Illustrates the five basic principles for conducting productive meetings. In a nightmarish court, a cynical manager is found guilty of failing to prepare himself and inform others about the meeting agenda.
Cast: John Cleese, Robert Hardy, Jeremy Child, Alphonsia Emmanuel; introduced by Antony Jay.
The third book of the series explores different sources of knowledge for clinical decision-making; it is frequently the case that knowledge from different sources may be applicable (and/or available) to inform a particular procedure or intervention.
As the primary focus of this volume, synthesis of evidence related to risk related to a deleterious, adverse outcome and treatment is increasingly important and relevant— evidenced by the increasing number of systematic reviews and meta-analyses appearing in publication.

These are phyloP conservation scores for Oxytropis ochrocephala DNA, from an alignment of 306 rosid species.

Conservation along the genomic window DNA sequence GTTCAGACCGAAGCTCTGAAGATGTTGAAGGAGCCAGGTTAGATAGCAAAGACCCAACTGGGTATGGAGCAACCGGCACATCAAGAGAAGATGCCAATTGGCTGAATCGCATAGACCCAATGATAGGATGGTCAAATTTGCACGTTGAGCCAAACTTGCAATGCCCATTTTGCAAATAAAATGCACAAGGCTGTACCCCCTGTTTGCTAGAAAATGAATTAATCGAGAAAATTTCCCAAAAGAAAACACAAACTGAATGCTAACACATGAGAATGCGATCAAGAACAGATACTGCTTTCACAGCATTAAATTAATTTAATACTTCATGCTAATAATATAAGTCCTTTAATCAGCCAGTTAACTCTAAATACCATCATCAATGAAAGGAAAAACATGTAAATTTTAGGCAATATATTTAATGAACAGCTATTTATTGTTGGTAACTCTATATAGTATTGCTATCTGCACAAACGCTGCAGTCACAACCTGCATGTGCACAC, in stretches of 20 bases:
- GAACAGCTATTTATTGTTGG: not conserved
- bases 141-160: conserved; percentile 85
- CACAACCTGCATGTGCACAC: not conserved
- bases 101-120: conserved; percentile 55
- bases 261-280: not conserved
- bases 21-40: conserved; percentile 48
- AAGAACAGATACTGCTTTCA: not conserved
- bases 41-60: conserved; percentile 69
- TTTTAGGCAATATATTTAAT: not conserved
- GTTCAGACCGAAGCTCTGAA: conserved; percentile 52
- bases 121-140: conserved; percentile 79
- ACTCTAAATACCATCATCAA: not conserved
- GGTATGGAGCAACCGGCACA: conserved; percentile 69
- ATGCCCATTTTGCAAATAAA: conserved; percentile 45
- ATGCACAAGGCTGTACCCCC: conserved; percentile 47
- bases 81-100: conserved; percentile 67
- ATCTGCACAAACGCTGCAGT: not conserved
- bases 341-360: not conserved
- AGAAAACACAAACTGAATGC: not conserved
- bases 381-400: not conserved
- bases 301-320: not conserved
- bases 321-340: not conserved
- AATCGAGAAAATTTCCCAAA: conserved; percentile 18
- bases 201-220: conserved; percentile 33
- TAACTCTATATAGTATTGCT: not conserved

How do we think without thinking, seem to make choices in an instant--in the blink of an eye--that actually aren't as simple as they seem? Why are some people brilliant decision makers, while others are consistently inept? Why do some people follow their instincts and win, while others end up stumbling into error? And why are the best decisions often those that are impossible to explain to others? Drawing on cutting-edge neuroscience and psychology, the author reveals that great decision makers aren't those who process the most information or spend the most time deliberating, but those who have perfected the art of filtering the very few factors that matter from an overwhelming number of variables.